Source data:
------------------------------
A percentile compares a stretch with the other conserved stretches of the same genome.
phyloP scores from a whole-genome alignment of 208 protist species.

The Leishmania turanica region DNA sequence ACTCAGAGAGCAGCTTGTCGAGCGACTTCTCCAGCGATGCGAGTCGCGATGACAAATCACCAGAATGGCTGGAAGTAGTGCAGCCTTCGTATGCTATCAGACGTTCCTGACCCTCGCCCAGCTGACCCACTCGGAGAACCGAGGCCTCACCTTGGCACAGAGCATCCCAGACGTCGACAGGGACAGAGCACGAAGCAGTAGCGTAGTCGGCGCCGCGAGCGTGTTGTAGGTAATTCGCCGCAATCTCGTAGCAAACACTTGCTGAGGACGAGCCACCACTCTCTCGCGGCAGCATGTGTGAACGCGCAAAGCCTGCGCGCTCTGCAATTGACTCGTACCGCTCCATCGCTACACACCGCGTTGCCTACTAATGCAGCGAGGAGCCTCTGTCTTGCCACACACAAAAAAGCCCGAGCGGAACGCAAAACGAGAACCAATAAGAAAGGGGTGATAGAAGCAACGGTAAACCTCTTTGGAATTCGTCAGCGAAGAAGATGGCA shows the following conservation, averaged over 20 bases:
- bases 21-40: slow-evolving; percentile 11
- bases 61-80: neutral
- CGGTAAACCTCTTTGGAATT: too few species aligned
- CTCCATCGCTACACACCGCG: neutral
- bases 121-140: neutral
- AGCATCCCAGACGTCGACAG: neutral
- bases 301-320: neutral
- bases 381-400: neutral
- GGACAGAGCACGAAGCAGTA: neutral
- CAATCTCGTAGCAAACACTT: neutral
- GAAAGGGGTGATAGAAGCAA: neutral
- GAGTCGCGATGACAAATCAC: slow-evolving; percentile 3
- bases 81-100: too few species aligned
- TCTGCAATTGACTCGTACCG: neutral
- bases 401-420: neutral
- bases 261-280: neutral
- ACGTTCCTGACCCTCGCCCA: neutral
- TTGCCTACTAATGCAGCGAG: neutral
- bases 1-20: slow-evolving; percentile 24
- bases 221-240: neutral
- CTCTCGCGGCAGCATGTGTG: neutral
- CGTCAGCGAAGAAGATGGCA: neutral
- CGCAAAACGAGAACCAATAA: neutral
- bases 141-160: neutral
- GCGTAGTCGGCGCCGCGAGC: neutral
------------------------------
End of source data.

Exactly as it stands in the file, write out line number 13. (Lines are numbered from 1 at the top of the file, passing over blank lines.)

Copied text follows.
- CAATCTCGTAGCAAACACTT: neutral